What’s the first thing readers will think of when they see Superman Unchained #1 on shelves Comic Book Wednesday? Obviously, they’ll notice the Jim Lee cover — unless they’ve been drawn towards the more expensive variants. They’ll also see Scott Snyder’s name on the cover along with the names of longtime Lee collaborator, inker Scott Williams, and epilogue illustrator Dustin Nguyen.
But what of the title? Faster than a speeding bullet. Able to leap tall buildings in a single bound.
It’s a bird. It’s a plane. It’s Superman.
And now he’s Unchained.
If the title was an indicator measuring how big Snyder and Lee want to take this title, the indicator that shows how invested DC is in making big bucks with the series shows in those four names down the spine of the book. DC has coupled its number one scribe and number one penciller — Lee is also a DC co-publisher — together on the same book for a one-two punch built for maximum impact.
Beginning in Nagasaki, Japan on a fateful day when the United States dropped its second atom bomb during World War II, Superman Unchained #1 starts with a young villager named Ichuru who peers up into the sky with his binoculars only to see the very thing that will end his life.
A bomb falls towards the ground, breaks into pieces, and reveals a humanoid figure primed for mass destruction.
In the present time, Superman has his hands full dealing with a runaway space station reentering Earth and primed for a collision course. It takes quick thinking and sudden flurries of movement to save the freefalling crew while keeping the station from landing anywhere close to civilization, and once it’s over, Superman’s off and away to deal with a prison break aboard a helicopter transport delivering criminals to a maximum security location. Included in the flight list is one Lex Luthor, and Superman gets his opportunity to pick the mastermind’s brain to discuss possible suspects responsible for sending satellites and space stations hurtling back towards Earth.
By the end of the issue, Clark Kent has already ruled out terrorist group Ascension as the culprits, and an investigation somewhere in the Pacific Ocean brings Superman close to a secret military installation housing a super man that history has forgotten.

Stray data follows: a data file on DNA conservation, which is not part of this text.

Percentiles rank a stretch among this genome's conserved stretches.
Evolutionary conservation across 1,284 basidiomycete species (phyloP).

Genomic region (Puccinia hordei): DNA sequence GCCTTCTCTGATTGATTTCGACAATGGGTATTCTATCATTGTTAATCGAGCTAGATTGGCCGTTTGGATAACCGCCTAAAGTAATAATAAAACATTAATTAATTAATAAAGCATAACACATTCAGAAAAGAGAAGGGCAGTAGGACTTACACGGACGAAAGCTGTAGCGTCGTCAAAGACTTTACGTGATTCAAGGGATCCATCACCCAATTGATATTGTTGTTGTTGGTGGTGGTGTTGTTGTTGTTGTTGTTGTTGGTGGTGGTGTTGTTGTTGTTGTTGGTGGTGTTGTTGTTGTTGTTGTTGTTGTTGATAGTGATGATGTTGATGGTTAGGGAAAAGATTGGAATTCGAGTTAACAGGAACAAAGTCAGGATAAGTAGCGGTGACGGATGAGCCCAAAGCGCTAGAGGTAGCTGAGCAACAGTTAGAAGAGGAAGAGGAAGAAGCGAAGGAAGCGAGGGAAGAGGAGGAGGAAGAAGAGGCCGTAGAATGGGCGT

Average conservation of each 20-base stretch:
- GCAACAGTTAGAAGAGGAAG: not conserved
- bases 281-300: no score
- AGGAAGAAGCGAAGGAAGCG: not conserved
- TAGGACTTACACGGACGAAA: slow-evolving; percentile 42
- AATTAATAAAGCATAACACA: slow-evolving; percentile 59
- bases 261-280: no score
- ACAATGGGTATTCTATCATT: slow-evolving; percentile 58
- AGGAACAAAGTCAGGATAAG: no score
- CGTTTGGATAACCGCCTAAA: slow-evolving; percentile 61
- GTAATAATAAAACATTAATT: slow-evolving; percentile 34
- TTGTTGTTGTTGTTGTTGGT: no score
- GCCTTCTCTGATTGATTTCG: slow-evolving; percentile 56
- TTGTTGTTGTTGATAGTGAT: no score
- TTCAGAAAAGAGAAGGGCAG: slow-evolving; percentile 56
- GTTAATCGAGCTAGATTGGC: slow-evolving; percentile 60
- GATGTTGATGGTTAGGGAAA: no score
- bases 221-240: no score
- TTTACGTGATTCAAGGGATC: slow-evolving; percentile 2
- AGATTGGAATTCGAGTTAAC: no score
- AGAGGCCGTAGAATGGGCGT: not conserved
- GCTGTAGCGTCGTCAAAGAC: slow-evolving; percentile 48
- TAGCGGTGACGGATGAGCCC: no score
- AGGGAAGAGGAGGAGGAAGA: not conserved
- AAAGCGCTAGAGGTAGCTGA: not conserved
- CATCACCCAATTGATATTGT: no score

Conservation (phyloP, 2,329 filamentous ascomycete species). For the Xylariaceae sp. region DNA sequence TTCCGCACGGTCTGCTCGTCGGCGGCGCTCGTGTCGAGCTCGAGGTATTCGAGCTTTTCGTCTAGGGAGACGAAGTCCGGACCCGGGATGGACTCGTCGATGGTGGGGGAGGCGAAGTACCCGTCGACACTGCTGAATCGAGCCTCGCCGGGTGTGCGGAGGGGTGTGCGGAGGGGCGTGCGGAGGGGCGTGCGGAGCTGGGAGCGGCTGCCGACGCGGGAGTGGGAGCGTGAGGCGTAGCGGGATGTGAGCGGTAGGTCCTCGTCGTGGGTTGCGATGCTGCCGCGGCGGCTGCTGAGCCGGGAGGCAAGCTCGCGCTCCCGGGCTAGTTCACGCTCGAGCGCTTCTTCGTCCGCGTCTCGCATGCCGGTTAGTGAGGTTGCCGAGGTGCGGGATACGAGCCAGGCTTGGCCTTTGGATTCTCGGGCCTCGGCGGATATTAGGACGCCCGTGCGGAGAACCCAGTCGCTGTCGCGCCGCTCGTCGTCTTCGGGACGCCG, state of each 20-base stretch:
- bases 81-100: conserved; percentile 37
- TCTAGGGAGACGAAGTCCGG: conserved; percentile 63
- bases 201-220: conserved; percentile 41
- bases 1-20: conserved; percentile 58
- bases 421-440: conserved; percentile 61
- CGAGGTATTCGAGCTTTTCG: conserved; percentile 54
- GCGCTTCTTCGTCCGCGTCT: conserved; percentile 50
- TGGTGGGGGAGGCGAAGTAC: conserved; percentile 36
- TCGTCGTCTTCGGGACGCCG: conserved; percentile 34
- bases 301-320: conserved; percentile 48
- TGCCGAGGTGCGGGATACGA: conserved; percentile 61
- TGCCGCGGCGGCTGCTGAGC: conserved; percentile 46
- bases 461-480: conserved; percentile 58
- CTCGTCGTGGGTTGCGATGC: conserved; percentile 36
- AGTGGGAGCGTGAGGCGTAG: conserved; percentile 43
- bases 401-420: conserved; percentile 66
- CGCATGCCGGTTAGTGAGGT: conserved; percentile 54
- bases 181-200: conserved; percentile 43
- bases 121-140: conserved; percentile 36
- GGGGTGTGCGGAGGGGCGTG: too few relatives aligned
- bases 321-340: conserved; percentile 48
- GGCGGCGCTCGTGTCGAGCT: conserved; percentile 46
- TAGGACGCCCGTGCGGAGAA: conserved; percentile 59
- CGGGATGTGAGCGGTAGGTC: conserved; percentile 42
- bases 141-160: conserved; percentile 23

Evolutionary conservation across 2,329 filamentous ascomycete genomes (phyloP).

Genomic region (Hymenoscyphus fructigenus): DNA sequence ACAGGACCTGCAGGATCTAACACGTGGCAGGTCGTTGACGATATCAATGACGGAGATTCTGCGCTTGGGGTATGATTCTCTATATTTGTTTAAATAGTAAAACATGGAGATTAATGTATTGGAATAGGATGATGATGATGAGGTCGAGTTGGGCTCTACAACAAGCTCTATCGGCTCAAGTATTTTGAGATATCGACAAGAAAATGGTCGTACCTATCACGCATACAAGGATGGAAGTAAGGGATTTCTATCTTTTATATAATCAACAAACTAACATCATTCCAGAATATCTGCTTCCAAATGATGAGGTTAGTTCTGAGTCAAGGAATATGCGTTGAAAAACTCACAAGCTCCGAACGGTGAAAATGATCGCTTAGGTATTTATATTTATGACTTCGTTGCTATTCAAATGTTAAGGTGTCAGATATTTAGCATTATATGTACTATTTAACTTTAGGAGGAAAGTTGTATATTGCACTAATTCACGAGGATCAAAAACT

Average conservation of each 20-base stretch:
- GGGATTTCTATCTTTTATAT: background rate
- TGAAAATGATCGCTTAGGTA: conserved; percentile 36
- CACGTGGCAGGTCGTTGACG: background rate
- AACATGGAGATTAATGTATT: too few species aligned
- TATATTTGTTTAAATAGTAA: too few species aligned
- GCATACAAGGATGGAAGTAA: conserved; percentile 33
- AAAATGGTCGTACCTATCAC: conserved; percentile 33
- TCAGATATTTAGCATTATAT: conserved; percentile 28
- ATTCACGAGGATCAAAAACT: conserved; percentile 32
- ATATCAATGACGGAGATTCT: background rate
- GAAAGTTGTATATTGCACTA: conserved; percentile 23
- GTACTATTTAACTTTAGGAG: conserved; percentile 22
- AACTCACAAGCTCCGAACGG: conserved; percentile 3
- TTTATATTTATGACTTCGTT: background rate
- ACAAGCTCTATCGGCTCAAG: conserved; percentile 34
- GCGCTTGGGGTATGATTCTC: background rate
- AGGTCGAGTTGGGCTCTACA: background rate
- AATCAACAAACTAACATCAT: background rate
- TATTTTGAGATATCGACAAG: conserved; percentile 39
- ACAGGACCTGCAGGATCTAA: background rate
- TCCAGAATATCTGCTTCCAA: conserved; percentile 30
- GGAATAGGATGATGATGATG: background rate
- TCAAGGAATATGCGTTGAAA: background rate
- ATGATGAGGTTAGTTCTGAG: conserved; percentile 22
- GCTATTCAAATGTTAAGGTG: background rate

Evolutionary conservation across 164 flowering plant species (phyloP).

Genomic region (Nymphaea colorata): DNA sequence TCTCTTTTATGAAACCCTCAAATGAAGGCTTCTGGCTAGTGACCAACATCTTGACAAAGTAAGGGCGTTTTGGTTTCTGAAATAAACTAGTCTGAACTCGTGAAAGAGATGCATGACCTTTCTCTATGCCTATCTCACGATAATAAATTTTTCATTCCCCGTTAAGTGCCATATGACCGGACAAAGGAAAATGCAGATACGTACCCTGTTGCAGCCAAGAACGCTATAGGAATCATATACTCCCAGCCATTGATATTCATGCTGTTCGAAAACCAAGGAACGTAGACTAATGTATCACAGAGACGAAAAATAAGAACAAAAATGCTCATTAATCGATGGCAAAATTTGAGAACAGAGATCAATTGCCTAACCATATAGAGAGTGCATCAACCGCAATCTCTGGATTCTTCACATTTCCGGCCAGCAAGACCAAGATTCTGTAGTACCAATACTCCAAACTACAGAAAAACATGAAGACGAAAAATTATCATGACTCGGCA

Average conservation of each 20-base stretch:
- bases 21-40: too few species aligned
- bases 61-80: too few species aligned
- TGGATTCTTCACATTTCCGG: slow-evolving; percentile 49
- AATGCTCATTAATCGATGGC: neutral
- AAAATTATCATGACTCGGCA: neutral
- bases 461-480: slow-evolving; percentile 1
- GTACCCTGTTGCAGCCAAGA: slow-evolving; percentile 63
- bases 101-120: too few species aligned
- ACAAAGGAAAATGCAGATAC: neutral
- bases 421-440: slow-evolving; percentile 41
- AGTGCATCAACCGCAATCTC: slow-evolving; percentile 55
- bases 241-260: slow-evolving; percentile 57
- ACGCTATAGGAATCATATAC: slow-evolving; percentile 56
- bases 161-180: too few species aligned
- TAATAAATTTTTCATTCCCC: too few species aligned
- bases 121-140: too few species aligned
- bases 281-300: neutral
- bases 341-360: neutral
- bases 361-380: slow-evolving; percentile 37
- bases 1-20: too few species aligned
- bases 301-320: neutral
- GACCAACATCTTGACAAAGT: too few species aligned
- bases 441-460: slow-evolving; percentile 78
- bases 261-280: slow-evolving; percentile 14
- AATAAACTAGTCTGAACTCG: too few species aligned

It’s an issue that lays some fine groundwork with great visuals coming from the hands of the talented Mr. Lee. A three-page spread reminiscent of the kind of epic detail Katsuhiro Otomo puts forth in his work shows Superman flying completely through the space station on one side before he rips through the walls of the hull. The artwork is above average by comic standards, but there’s a lack of punch seen in some of Lee’s earlier work. It’s a little underwhelming by Lee standards, but it’s more than serviceable.
Overlaying some of those intricate lines, inker Williams has his work cut out for him. Drawing over delicate pencils with permanent inks can be a thankless job but someone’s got to do it. Williams is a master, and he complements Lee’s style.
The visuals are made vibrant by Sal Cipriano’s colors which play with light in interesting ways. There are colored shadows and tints that create atmospheres, and Cipriano uses his expansive palette to add dimension, particularly in the characters’ faces.
The art goes well with Snyder’s scripting — the aforementioned three-page spread depicting Superman’s rescue mission shows off a more complex superhero who’s not just brawn. Being able to read Superman’s thoughts brings readers to a better working knowledge of the superhero’s priorities and tactics. Snyder doesn’t want to write about the wrecking ball, his Superman shows a range that goes far beyond just being a physical protector — he’s also a comforter who considers the emotional aspects of danger that create panic and fear.
As a whole, Superman Unchained falls short because of its lack of intrigue on the plot side. Maybe it’s the pacing — there’s an industrial rhythm to it — a steady beat with urgency and push that sometimes rushes over a beat or two trying to get to the ending. There’s also a lack of anything with gravity besides the glimpses of what could amount to be a major foe for Superman. Whether this new villain, partner, or plot point becomes something with staying power may be determined by what happens in this story arc. So far, it all seems a bit standard procedure.
Still, Superman Unchained #1 is well worth the price of admission. The artwork, so far, is loud and leaning towards the epic. Characters are attractive, and Lee’s knowledge of anatomy gives him precise control over his pencils. Snyder has the writing chops, and while this might be an underwhelming first act, there are more issues to come that could bring it in the wow department.
With both of the biggest superheroes under his pen, Snyder looks to be the standard bearer for DC. With Lee bringing the words to life in a visual capacity, Superman Unchained is designed to be the book Superman fans have been clamoring for. This issue may be the chains coming off.
Hopefully, the next issue gives way for flight.
Superman Unchained #1 (2013)
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Words: Scott Snyder
Pencils: Jim Lee and Dustin Nguyen
Inks: Scott Williams
Colors: Alex Sinclair and John Kalisz
Letters: Sal Cipriano
Next Issue: Superman Unchained #2 Review
In preparation for Man of Steel this coming Friday, read this review of Superman Unchained #1. Check out Current Comics to get your issue today!